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                      • #12
                        Originally posted by lakeside53 View Post
                        Crank seal leak is easy to see... oil from there does not get aerosol'ed, but may spread with the fan action of the flywheel. - i.e. just a leak. That is UNLESS you have excess crankcase pressure which will not be solved by replacing the seal. Crankcase pressure from piston movement averages zero, but peaks need to be vented. Find out how your is vented before you replace the seal. If you a have leaky rings or valves, then that needs to be fixed.
                        I removed the belt shrouding today and ran the compressor. It still rattles. The noise is quite intermittent, and It does not sound like any air pump problem I've ever heard. Besides, when I put my head right next to the air pump, it sounded like the noise wasn't coming from the air pump at all - it sounded like it was more towards the motor. I've never heard that kind of clicking/rattling noise coming out of a motor either. So I'll let the noise go for the moment, unless I get some bright idea.

                        The oil seal on my Champion pump is visible, no cover plate like on a Quincy. It looks undisturbed and like it's sealing fine. Here's a crappy pic - I couldn't make my phone focus on the right place:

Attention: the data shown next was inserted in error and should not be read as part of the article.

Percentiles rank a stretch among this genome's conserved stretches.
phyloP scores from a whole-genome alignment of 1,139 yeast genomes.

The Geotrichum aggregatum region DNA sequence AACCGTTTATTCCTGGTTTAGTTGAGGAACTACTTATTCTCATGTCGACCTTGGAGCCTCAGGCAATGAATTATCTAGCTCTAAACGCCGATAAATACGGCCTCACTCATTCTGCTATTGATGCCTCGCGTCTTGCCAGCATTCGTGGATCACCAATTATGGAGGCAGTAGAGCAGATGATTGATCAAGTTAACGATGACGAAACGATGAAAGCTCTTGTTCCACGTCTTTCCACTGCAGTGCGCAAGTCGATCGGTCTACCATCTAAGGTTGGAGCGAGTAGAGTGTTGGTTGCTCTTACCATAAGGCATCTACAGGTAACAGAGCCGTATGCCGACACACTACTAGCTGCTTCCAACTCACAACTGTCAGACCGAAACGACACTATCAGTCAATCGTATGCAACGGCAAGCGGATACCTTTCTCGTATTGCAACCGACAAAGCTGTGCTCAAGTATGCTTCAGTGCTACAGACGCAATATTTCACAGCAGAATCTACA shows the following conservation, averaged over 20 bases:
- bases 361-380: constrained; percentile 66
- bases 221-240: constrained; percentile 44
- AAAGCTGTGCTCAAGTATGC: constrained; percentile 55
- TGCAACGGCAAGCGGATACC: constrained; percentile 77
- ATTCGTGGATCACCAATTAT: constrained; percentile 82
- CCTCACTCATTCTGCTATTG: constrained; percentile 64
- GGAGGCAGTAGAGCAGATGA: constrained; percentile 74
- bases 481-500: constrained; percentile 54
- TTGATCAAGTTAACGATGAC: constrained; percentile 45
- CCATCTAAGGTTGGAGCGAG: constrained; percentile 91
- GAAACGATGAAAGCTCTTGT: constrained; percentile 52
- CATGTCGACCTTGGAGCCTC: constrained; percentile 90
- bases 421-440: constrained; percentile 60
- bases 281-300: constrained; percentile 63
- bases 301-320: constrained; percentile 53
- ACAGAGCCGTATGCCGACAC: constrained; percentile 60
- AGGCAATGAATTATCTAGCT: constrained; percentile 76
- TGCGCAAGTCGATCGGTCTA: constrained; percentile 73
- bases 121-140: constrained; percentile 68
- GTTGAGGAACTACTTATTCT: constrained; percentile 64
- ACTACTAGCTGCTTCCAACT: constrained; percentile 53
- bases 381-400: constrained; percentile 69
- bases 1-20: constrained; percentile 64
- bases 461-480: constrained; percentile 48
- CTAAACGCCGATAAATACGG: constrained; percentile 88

I did see the pressure switch venting a bit of air but didn't see any oil. I cleaned up the machine quite a bit and will watch it to see where it gets oily first.

                        There is a copper tube that runs from the crankcase up to the air input. It is called a "breather tube" in the manual. That's got to be how the crankcase is vented. It's nothing more than 1/4" copper tube with compression fittings on both ends.

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                        • #13
                          Originally posted by CPeter View Post
                          Check the bleed off from the pressure switch. That just dumps air from the pump and line to the tank every time the switch operates to reduce the head pressure when the pump is starting up.. My I/R does the same thing, although it is an very, very small amount of oil, it leaves a film that attracts dust from my woodworking.
                          Peter
                          I was going to mention that. The unloader valve sprays fine mist all over to switch on mine and most likely into the air. It could be leaking where the tube goes into the head. As far as the dust goes, that's in the air, not the air in the compressor, the air in the shop.

                          JL....

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                          • #14
                            Originally posted by JoeLee View Post
                            I was going to mention that. The unloader valve sprays fine mist all over to switch on mine and most likely into the air. It could be leaking where the tube goes into the head.
                            Joe, this compressor is not fitted with an unloader kit.

                            metalmagpie